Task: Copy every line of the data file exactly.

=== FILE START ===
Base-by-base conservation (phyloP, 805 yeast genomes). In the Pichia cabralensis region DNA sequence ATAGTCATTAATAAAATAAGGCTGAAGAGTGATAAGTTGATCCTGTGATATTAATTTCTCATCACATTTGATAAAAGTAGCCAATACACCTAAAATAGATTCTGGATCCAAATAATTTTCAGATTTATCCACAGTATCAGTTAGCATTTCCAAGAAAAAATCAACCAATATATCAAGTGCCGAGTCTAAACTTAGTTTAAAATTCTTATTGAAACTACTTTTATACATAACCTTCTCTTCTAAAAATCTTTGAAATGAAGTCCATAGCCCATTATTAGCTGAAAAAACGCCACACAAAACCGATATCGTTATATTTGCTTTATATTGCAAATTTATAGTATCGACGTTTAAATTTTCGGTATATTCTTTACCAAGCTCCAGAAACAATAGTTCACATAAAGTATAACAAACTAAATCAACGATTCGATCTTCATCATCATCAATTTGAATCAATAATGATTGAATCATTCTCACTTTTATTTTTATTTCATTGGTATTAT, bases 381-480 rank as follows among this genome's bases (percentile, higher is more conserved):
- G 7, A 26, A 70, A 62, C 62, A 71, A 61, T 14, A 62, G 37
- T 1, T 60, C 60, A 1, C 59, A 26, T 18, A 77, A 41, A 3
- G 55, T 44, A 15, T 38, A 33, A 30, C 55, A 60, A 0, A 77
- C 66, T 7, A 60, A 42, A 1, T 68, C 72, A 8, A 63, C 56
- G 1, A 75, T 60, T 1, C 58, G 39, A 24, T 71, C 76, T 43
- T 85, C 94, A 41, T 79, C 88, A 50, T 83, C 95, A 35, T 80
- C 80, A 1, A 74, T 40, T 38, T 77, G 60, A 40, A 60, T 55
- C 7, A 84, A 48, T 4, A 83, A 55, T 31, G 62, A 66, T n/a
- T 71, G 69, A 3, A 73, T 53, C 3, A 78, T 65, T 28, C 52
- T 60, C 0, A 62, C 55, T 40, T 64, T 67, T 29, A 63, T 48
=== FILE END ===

Base-by-base conservation (phyloP, 805 yeast genomes). In the Pichia cabralensis region DNA sequence ATAGTCATTAATAAAATAAGGCTGAAGAGTGATAAGTTGATCCTGTGATATTAATTTCTCATCACATTTGATAAAAGTAGCCAATACACCTAAAATAGATTCTGGATCCAAATAATTTTCAGATTTATCCACAGTATCAGTTAGCATTTCCAAGAAAAAATCAACCAATATATCAAGTGCCGAGTCTAAACTTAGTTTAAAATTCTTATTGAAACTACTTTTATACATAACCTTCTCTTCTAAAAATCTTTGAAATGAAGTCCATAGCCCATTATTAGCTGAAAAAACGCCACACAAAACCGATATCGTTATATTTGCTTTATATTGCAAATTTATAGTATCGACGTTTAAATTTTCGGTATATTCTTTACCAAGCTCCAGAAACAATAGTTCACATAAAGTATAACAAACTAAATCAACGATTCGATCTTCATCATCATCAATTTGAATCAATAATGATTGAATCATTCTCACTTTTATTTTTATTTCATTGGTATTAT, bases 381-480 rank as follows among this genome's bases (percentile, higher is more conserved):
- G 7, A 26, A 70, A 62, C 62, A 71, A 61, T 14, A 62, G 37
- T 1, T 60, C 60, A 1, C 59, A 26, T 18, A 77, A 41, A 3
- G 55, T 44, A 15, T 38, A 33, A 30, C 55, A 60, A 0, A 77
- C 66, T 7, A 60, A 42, A 1, T 68, C 72, A 8, A 63, C 56
- G 1, A 75, T 60, T 1, C 58, G 39, A 24, T 71, C 76, T 43
- T 85, C 94, A 41, T 79, C 88, A 50, T 83, C 95, A 35, T 80
- C 80, A 1, A 74, T 40, T 38, T 77, G 60, A 40, A 60, T 55
- C 7, A 84, A 48, T 4, A 83, A 55, T 31, G 62, A 66, T n/a
- T 71, G 69, A 3, A 73, T 53, C 3, A 78, T 65, T 28, C 52
- T 60, C 0, A 62, C 55, T 40, T 64, T 67, T 29, A 63, T 48